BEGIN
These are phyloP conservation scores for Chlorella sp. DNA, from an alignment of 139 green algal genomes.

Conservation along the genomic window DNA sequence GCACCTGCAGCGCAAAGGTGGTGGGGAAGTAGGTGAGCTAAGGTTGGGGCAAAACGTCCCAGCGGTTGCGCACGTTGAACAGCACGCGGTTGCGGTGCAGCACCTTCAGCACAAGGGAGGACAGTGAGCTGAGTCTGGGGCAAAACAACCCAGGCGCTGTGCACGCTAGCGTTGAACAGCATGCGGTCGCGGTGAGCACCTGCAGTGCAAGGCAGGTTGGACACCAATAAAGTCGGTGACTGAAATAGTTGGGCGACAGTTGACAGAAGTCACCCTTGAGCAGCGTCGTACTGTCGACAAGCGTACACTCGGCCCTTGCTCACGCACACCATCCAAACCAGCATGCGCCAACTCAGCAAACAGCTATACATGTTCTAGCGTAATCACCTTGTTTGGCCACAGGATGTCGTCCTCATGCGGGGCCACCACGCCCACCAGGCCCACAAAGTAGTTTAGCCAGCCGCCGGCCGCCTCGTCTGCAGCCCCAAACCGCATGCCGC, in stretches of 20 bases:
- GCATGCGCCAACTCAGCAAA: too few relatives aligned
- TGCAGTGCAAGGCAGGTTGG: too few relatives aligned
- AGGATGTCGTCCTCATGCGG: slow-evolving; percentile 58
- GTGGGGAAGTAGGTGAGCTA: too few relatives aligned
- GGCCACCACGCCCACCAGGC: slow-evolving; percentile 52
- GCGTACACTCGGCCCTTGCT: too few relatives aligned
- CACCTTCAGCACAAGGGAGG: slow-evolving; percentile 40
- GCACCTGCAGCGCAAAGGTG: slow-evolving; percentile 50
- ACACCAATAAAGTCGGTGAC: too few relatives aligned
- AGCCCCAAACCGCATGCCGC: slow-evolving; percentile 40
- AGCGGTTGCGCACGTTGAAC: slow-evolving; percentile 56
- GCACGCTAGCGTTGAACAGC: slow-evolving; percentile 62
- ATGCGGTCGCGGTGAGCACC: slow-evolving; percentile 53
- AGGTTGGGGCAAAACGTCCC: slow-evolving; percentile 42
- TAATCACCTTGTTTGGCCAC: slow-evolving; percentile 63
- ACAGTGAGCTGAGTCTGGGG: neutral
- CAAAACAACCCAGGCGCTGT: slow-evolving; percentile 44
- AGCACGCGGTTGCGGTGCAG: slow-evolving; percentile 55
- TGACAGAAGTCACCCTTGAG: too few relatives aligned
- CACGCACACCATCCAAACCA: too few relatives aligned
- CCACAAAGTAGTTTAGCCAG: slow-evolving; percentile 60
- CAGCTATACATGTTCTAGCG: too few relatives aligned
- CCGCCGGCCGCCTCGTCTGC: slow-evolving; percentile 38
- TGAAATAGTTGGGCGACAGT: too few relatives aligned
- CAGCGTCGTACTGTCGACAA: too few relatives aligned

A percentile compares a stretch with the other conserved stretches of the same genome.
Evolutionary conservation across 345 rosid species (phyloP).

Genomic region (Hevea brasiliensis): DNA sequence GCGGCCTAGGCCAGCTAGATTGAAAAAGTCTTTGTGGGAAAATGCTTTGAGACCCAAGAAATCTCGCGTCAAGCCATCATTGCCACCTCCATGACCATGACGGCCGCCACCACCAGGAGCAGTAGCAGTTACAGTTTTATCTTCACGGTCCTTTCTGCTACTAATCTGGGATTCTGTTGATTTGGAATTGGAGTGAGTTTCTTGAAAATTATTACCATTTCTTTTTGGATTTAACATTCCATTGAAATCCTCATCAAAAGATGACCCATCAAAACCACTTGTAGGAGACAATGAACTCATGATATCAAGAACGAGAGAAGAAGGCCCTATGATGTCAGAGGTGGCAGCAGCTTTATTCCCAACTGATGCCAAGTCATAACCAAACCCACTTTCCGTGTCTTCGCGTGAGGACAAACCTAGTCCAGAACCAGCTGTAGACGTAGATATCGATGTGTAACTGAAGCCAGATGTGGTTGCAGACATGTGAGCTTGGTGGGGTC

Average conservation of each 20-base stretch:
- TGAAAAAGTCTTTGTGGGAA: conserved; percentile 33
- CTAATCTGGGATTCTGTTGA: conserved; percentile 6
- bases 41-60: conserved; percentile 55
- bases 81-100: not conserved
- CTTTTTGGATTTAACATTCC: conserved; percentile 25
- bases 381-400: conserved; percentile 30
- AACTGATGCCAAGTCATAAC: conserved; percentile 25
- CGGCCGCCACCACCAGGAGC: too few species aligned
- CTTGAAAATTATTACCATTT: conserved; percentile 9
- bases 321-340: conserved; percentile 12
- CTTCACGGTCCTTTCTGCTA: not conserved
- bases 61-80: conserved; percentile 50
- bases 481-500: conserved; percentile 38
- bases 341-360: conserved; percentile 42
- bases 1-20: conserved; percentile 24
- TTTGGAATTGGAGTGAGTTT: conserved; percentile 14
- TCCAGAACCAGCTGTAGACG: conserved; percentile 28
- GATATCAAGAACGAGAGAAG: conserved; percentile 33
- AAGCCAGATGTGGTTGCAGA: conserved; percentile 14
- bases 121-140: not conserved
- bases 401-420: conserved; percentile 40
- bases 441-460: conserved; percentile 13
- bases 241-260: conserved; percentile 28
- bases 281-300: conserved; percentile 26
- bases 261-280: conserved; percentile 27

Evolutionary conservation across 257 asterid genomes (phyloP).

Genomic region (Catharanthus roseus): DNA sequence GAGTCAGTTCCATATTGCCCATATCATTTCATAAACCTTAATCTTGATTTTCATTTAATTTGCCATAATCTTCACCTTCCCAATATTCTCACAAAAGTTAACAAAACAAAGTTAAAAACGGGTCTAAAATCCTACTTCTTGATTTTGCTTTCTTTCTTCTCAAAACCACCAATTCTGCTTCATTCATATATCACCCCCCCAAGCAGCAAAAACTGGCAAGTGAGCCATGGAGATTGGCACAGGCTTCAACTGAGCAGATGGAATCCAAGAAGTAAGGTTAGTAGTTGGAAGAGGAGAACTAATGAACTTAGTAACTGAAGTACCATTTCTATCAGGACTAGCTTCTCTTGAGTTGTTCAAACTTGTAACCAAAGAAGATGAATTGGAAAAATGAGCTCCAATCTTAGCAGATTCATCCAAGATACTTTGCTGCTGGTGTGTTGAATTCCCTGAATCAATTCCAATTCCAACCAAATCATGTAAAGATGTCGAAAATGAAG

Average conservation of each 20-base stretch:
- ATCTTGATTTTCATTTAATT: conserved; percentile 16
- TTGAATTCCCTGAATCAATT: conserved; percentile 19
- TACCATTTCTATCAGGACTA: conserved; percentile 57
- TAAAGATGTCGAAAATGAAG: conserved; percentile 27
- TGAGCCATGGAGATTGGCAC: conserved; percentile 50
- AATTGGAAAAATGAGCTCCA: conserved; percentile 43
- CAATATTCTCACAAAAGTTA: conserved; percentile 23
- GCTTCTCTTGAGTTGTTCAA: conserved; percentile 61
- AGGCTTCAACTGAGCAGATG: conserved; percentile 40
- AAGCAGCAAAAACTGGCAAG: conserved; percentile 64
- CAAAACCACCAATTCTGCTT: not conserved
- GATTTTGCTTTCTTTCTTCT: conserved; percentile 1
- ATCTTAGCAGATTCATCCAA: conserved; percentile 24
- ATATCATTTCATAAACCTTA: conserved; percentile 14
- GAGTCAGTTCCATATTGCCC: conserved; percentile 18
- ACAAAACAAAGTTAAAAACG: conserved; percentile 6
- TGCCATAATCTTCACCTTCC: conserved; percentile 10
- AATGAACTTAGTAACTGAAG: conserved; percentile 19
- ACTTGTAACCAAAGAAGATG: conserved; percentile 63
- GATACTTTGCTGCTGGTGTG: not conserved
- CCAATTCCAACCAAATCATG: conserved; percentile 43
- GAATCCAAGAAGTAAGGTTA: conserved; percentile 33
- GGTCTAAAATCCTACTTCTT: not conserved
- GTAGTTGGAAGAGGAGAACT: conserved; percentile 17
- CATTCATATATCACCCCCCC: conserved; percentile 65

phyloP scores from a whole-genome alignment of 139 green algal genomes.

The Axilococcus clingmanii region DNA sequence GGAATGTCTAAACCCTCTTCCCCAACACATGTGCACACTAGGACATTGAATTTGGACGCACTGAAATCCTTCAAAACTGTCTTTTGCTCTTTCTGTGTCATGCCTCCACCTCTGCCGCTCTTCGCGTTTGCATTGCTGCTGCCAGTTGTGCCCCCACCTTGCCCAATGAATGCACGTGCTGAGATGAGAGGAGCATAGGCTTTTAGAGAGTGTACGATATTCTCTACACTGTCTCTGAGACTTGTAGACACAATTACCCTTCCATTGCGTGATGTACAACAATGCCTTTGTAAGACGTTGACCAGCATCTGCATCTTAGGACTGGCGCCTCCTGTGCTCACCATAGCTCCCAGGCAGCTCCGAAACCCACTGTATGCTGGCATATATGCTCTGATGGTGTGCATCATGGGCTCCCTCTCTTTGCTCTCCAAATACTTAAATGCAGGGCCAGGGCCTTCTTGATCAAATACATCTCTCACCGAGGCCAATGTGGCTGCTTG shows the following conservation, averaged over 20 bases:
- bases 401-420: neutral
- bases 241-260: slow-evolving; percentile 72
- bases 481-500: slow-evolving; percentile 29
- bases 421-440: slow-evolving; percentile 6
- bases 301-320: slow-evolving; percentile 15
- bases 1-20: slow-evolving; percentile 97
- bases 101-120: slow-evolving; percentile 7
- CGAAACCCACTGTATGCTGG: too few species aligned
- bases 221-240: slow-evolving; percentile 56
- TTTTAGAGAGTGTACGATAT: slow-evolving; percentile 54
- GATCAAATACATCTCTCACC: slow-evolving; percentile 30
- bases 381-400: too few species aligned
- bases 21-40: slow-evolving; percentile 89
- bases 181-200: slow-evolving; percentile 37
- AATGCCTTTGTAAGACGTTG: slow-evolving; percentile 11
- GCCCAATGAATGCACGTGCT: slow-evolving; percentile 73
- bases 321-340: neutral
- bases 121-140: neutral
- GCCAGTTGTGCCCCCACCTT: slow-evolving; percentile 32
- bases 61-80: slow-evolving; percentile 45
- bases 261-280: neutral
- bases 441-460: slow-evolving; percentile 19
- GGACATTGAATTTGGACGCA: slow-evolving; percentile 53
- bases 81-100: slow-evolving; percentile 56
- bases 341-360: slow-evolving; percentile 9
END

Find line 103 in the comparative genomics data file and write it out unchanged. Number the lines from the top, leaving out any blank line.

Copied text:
- bases 321-340: neutral